UCL Discovery
UCL home » Library Services » Electronic resources » UCL Discovery

Teacher plants — Indigenous Peruvian-Amazonian dietary practices as a method for using psychoactives

Berlowitz, I; O'Shaughnessy, DM; Heinrich, M; Wolf, U; Maake, C; Martin-Soelch, C; (2022) Teacher plants — Indigenous Peruvian-Amazonian dietary practices as a method for using psychoactives. Journal of Ethnopharmacology , 286 , Article 114910. 10.1016/j.jep.2021.114910. Green open access

[thumbnail of 1-s2.0-S0378874121011405-main.pdf]
Preview
Text
1-s2.0-S0378874121011405-main.pdf - Published Version

Download (733kB) | Preview

Abstract

ETHNOPHARMACOLOGICAL RELEVANCE: Indigenous groups of the Amazon have developed intricate methods for the application of psychoactives, among which particularly the dieta or diet method of Peruvian-Amazonian traditional medicine stands out. It is a retreat-like intervention involving lengthy periods of social, behavioural, and alimentary restrictions, while ingesting specially prepared plant substances. The interplay of the dietary conditions and plants ingested sensitizes the dieter to receive healing, strength, guidance, and knowledge. From a clinical scientific point of view, the method has remained largely underexplored, but seems more pertinent than ever given the increasing interest in Amazonian psychoactive preparations including ayahuasca (Banisteriopsis caapi) and the burgeoning field of psychedelic-assisted therapies in general. AIM OF THE STUDY: This study offers a descriptive account and emic interpretation of the Peruvian-Amazonian dieta. More specifically we document in detail the procedure, its context and purpose of application, effects, modes of action, adverse effects, and risks, from the perspectives of a sample of Peruvian traditional healers. The Peruvian-Amazonian dieta is a multi-purpose method for making use of medicinal plants, many of which (but not all), are psychoactive; the current work especially focuses on its therapeutic applications in conjunction with psychoactives. METHODS: We interviewed 16 healers working in the Ucayali, San Martín, and Loreto provinces of Peru using a semi-structured interview approach. Interviews were audio-recorded and transcribed verbatim. The extensive data derived from these interviews were analysed by means of computer-assisted manifest qualitative content analysis using a theory-advancing approach. Over 500 coded text segments were categorized, resulting in 7 main theme clusters and corresponding sub-themes. RESULTS: The interviewed healers described a complex intervention with multifaceted applications (treatment, prevention, training) and effects in various domains (body, mind, spirit, energy). The process was portrayed as transformative, with benefits attributed to the effects of the so-called teacher plants in conjunction with the diet's conditions, along with the skill of the healer guiding the intervention. Further, a detailed risk assessment revealed sophisticated safety measures and tools designed to address adverse responses. The importance of adequate training of the healer that administers the diet was particularly highlighted in this context. CONCLUSIONS: The dieta is a central therapeutic concept and tool in Peruvian-Amazonian traditional medicine and a unique method for using psychoactive plants. Multidisciplinary health research that includes traditional treatment methods from Indigenous cultures, Amazonian and other, should not be neglected in the current global interest in psychedelic therapies; such research may in the long-term contribute to a more inclusive psychedelic research paradigm as well as healthcare practice in countries where rich traditional healing systems exist, and perhaps beyond. It may also contribute to the recognition of the Indigenous healers as not only historical forerunners, but also current leading experts in psychedelic medicine.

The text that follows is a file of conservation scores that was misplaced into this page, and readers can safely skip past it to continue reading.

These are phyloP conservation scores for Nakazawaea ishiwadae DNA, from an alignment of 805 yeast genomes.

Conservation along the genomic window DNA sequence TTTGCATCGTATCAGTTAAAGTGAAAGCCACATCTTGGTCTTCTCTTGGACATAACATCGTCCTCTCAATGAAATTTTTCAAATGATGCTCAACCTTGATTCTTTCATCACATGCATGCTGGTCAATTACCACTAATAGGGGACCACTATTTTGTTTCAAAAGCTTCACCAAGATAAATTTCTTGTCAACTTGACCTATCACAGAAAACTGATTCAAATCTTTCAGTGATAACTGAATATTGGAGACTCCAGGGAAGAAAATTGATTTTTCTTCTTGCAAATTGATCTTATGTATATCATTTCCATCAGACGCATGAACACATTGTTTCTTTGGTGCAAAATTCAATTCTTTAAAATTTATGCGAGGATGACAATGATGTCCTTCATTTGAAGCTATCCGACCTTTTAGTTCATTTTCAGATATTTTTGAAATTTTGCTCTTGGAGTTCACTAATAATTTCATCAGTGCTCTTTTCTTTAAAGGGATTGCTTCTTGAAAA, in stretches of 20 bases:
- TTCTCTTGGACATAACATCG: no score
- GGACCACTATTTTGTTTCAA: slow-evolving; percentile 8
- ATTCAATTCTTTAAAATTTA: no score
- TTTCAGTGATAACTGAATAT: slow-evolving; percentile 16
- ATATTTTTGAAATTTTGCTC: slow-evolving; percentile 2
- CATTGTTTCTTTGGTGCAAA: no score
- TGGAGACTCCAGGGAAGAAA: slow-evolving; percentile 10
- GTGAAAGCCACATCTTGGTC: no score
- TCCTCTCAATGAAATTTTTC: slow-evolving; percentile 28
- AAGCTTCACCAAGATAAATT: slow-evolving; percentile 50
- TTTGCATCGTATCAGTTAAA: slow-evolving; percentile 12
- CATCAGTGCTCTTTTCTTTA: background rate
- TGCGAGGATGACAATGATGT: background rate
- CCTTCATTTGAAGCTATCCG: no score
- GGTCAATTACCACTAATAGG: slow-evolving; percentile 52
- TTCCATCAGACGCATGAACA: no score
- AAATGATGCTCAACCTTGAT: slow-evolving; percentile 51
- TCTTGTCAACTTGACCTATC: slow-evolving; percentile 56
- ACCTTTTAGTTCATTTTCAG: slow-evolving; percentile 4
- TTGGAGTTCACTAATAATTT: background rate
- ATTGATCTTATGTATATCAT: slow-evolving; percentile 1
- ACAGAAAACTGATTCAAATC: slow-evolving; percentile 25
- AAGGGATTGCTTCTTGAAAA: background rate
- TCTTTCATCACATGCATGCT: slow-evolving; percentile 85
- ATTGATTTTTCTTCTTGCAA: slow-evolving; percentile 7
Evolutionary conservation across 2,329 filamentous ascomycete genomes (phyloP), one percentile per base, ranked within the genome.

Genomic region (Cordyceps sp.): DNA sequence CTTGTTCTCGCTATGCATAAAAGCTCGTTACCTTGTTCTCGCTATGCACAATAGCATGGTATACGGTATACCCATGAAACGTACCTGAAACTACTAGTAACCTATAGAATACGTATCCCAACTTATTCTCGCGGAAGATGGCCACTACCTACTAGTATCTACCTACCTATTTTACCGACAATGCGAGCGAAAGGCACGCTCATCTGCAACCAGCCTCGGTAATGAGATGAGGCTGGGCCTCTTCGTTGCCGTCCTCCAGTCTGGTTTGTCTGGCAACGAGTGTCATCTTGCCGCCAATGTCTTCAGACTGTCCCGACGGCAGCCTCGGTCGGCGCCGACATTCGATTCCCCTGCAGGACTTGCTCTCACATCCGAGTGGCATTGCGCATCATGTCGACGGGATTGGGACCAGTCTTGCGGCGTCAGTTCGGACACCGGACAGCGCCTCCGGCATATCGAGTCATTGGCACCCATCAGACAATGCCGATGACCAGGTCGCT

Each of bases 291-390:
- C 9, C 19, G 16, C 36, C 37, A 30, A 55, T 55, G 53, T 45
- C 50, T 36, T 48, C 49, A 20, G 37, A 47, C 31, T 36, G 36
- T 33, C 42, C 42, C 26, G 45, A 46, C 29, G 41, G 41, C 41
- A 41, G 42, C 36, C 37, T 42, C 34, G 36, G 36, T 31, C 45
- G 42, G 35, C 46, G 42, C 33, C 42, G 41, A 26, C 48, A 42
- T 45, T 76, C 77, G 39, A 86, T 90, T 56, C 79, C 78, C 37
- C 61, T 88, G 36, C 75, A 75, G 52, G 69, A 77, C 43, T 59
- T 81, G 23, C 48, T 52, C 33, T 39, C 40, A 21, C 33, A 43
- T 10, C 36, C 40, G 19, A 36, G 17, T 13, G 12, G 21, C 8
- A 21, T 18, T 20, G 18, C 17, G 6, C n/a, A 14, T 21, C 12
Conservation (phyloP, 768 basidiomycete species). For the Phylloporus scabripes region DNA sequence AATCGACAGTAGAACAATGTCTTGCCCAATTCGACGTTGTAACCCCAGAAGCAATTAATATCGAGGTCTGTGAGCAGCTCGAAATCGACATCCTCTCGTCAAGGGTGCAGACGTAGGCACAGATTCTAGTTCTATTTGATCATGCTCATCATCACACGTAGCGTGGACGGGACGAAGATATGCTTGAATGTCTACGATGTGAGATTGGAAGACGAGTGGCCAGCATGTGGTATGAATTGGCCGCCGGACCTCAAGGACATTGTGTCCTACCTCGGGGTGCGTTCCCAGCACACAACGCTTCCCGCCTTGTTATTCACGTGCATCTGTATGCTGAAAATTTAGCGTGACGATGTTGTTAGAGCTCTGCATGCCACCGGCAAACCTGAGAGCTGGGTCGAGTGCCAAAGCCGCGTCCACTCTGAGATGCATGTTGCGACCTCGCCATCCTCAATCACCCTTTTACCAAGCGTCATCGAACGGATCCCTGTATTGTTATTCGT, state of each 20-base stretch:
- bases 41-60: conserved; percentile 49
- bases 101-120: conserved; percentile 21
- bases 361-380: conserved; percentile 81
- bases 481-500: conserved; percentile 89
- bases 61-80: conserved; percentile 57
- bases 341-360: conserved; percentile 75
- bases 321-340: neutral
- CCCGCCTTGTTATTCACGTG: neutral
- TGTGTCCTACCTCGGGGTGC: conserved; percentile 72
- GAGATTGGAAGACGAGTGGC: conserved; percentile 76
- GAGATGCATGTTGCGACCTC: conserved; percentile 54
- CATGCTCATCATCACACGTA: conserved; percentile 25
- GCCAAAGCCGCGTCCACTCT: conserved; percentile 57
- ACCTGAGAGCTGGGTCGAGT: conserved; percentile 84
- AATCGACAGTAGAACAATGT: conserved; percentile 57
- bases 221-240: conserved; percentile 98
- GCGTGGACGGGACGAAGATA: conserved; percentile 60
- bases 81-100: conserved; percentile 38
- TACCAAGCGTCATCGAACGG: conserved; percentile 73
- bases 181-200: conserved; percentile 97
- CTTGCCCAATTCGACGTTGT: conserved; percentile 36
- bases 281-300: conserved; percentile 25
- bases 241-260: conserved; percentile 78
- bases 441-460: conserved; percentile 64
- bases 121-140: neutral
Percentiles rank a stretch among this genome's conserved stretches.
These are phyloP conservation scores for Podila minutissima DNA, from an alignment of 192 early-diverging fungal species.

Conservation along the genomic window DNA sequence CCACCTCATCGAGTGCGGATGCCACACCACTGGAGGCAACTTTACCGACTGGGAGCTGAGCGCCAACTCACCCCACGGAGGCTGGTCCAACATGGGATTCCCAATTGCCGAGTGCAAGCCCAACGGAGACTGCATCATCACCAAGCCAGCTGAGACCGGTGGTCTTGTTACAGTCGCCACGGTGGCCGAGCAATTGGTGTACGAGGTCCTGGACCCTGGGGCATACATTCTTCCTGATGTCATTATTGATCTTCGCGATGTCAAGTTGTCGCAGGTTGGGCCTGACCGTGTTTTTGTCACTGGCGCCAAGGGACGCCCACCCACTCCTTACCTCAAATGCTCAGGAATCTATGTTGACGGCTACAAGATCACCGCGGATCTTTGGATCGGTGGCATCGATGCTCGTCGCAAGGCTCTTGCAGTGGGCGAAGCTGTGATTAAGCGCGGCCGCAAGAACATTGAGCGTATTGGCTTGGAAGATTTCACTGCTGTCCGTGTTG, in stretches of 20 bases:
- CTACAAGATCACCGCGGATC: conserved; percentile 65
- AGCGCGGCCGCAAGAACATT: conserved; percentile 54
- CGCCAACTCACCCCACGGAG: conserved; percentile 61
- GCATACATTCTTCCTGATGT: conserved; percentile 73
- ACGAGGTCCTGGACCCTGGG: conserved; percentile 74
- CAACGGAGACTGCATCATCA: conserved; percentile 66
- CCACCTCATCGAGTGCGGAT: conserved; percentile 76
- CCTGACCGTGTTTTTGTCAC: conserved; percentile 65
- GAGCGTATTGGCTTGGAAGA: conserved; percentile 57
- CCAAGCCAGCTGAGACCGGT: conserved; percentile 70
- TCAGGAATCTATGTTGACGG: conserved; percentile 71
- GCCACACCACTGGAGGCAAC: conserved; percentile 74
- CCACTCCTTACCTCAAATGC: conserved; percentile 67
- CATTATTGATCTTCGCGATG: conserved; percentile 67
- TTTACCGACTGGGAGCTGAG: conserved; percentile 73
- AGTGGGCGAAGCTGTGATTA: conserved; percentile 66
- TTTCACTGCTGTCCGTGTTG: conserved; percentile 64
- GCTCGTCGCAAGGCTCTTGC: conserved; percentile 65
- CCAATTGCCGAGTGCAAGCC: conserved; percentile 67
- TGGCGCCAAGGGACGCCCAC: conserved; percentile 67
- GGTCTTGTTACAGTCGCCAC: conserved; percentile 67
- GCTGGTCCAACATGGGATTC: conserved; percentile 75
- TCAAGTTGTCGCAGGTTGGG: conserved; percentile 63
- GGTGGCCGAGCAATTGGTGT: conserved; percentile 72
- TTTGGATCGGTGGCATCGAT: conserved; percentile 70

Type: Article
Title: Teacher plants — Indigenous Peruvian-Amazonian dietary practices as a method for using psychoactives
Location: Ireland
Open access status: An open access version is available from UCL Discovery
DOI: 10.1016/j.jep.2021.114910
Publisher version: https://doi.org/10.1016/j.jep.2021.114910
Language: English
Additional information: Copyright © 2021 The Author(s). Published by Elsevier B.V. This is an open access article under the CC BY-NC-ND license (http://creativecommons.org/licenses/by-nc-nd/4.0/).
Keywords: Amazonian medicine, Ayahuasca, Diet, Dieta, Indigenous medicine, Peru, Psychedelic renaissance, Psychoactive, Teacher plants, Traditional medicine
UCL classification: UCL
UCL > Provost and Vice Provost Offices > School of Life and Medical Sciences
UCL > Provost and Vice Provost Offices > School of Life and Medical Sciences > Faculty of Life Sciences
UCL > Provost and Vice Provost Offices > School of Life and Medical Sciences > Faculty of Life Sciences > UCL School of Pharmacy
UCL > Provost and Vice Provost Offices > School of Life and Medical Sciences > Faculty of Life Sciences > UCL School of Pharmacy > Pharma and Bio Chemistry
URI: https://discovery.ucl.ac.uk/id/eprint/10141249
Downloads since deposit
8Downloads
Download activity - last month
Download activity - last 12 months
Downloads by country - last 12 months

Archive Staff Only

View Item View Item